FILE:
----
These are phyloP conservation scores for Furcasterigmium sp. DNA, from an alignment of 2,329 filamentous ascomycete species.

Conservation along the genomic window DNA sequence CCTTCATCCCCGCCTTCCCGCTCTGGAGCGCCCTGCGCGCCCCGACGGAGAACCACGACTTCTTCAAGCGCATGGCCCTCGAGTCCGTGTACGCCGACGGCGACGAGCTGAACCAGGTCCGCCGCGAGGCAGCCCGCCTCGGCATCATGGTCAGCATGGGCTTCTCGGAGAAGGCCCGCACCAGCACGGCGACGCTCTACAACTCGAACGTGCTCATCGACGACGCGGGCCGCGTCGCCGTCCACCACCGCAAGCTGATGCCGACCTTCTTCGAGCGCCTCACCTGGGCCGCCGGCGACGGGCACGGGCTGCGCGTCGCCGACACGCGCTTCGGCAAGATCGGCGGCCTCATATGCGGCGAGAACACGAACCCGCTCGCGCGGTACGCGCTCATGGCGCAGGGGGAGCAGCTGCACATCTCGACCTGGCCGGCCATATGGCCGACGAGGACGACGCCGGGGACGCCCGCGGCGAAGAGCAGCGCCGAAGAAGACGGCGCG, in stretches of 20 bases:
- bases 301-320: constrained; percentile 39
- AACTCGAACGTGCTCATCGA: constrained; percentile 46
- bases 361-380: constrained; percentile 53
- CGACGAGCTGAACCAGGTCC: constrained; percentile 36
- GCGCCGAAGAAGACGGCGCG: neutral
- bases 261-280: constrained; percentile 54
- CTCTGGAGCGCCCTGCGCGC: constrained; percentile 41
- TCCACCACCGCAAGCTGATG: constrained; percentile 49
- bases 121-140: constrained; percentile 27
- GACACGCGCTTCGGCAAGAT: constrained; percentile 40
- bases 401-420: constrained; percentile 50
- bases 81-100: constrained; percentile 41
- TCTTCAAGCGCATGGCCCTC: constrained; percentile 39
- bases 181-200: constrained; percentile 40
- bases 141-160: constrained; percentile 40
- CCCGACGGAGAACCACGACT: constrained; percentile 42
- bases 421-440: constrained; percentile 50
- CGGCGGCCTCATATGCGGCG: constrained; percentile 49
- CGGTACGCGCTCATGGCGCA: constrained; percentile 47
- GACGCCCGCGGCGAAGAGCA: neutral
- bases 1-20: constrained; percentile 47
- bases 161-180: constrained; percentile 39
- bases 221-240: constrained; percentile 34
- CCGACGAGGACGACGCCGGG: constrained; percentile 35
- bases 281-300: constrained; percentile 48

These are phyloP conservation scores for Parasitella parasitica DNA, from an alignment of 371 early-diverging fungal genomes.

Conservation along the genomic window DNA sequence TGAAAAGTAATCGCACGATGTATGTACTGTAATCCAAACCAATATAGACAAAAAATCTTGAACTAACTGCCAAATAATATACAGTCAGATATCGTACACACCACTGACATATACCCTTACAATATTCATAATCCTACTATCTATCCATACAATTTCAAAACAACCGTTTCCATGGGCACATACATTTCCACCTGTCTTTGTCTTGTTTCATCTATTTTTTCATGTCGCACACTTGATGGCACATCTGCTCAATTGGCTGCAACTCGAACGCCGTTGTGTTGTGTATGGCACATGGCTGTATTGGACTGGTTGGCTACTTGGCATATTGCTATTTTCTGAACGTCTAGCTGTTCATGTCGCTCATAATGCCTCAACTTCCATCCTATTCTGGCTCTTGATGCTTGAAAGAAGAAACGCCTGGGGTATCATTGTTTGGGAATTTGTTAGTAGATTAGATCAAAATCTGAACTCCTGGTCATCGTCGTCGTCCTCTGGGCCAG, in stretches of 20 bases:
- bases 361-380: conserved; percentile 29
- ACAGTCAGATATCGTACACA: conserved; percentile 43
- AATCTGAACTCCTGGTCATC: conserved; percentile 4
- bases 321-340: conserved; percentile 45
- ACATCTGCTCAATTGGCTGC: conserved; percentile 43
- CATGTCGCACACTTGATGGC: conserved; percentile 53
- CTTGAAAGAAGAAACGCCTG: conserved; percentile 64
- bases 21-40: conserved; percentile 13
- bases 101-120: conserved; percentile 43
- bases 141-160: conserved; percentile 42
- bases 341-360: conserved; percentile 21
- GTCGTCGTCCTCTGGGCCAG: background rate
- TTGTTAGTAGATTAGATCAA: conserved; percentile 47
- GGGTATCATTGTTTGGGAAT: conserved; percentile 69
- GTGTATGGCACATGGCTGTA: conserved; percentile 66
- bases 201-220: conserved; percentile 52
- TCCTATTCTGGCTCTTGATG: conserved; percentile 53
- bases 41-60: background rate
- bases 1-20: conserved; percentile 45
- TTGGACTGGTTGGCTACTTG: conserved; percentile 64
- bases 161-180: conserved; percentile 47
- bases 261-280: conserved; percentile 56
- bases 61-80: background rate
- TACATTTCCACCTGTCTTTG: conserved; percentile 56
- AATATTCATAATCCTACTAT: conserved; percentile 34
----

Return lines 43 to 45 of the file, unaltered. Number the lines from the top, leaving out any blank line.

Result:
- GGGTATCATTGTTTGGGAAT: conserved; percentile 69
- GTGTATGGCACATGGCTGTA: conserved; percentile 66
- bases 201-220: conserved; percentile 52